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Review of Mother and Son


PHOTOS: Rachael Beck and Noeline Brown as Anita and Maggie Beare:

The Cast:

After party guests Alan Lawrence, Carol Burns and Nelle Lee.

Mother & Son

By Geoffrey Atherton

Directed by Roger Hodgman

Presented by Queensland Theatre Company

Produced by Joint Ventures/Lascorp Entertainment/Fractured Limbs

Playhouse Theatre

Queensland Performing Arts Centre

South Bank


Season: February 18-March 15

Running time two hours 10 minutes including interval

This is a nostalgic trip down TV Memory Lane and the packed Playhouse audience loved it. They applauded scene ends and laughed a lot. They also appreciated a fine cast of actors who played the Beare family with Noeline Brown who recreated Ruth

Cracknell’s Maggie Beare, Darren Gilshenan cloned Gary McDonald’s Arthur Beare the put-upon son, and Rob Carlton and Nicki Wendt were number one son randy dentist Robert and yuppie wife Liz.

It didn’t take long for the mind to replace the originals with the new guys and slide comfortably into the world of Maggie who is suffering the early signs of dementia and the troubles she caused with her forgetfulness.

We alternated between frustration and pity for poor Arthur; enjoy a unique love-hate relationship with the selfish but practical Liz, and laugh at the brazen womanising antics of Robert. And we truly understood why he doesn’t think he has done anything worth retribution.

There is a very mixed reaction from men and women in the audience on this point!

All the traits of the TV characters are carried nicely through from the pen of their creator Geoffrey Atherton, who brought them together as a full-length stage play.

The plot is flimsy and has a heavy reliance on telephones both mobile and landline for plot advancement and laughs. Basically is about Arthur’s emancipation, which he is trying to achieve with the help of this delightfully hearty girlfriend Anita, played with bouncy energy by Rachael Beck.

Anita has a disabled brother she happily looks after. It is a match made in heaven.

Robert is in deep trouble over an affair with his hygienist Sharon (conducted only in his dentist’s chair): “It’s not an affair,” he protests, “it’s just sex.”

Some sexting on his secret mobile surfaces and all hell breaks loose, and this provides some vintage angry wife lines from Nicki Wendt’s very convincing Liz. I really enjoyed Nicki’s performance as she battled it out with Robert; her delivery was incisive and beautifully barbed.

Rob Carlton too was a delight to watch as he turned what could be a nasty character into a likeable rogue who twisted and turned even more than a Canberra pollie. There were a few pollie jokes in the show too that brought some big laughs.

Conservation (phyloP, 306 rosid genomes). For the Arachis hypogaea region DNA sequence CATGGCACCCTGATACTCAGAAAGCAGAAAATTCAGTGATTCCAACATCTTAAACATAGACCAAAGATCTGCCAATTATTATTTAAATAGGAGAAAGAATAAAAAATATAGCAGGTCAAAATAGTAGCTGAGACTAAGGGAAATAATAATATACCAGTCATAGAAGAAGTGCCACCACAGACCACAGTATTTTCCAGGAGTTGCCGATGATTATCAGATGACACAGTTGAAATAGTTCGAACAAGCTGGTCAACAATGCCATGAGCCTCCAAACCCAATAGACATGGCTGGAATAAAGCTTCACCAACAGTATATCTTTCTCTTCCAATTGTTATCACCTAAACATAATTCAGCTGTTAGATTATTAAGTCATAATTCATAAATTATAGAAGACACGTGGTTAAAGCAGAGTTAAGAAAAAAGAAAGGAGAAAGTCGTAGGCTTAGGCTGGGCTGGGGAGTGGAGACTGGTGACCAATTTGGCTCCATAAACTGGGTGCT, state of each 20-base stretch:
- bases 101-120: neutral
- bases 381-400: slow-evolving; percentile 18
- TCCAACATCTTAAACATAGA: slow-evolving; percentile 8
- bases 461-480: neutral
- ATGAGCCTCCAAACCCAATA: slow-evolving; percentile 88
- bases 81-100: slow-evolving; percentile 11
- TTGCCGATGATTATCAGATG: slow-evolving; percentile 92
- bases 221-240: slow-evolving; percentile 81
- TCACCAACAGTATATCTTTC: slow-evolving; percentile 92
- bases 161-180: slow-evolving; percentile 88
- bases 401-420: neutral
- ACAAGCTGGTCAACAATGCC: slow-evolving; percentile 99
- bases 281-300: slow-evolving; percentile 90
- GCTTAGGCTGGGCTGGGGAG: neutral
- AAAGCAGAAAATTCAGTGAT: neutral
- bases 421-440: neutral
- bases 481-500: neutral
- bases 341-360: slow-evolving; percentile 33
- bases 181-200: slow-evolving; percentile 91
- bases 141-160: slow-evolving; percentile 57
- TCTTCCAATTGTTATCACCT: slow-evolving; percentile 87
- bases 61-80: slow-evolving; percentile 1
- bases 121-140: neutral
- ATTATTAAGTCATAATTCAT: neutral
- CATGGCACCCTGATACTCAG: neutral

Noeline Brown’s Maggie was a vintage performance with her meandering mind and her pointed well-remembered bits of her past and present and Darren Gilshenan’s Arthur seemed to have developed a bit more backbone since the TV series ended. Good for him, we thought.

But with the odds stacked against him, we wondered if he ever would get on his holiday, let alone get married.

There are two more characters in the play, Karen, the social worker, played by Sharon Davis, who is checking to see if Maggie would qualify for respite care every now and then. She plays a delightful scene where Maggie thinks she is having some sort of exam and has to give the correct answer.

The other is Monica, queen of the respite centre, played so well by Robyn Arthur, in another funny scene when Maggie goes along to check out the place.

Some very funny scenes were played out on a video screen as Skype chats between Maggie, her son and daughter-in-law, and her grandchildren.

It was an unchallenging night of light entertainment, but for me there were a few flaws. The play felt like the 1980s, the costumes looked like the 1980s, but the set and the heavy reliance mobile phones made it a contemporary play and that for me sent mixed messages. I reckon it should have been a pure period piece.

I also didn’t go for the opening scene where Maggie was climbing a ladder to change a light bulb in what would have been at least a fifteen foot ceiling. After the scene the light disappeared never to be seen again. It seemed a lot of trouble for a small joke.

I found it fun, but not huge fun.

Tickets are available at or by calling 136 246.

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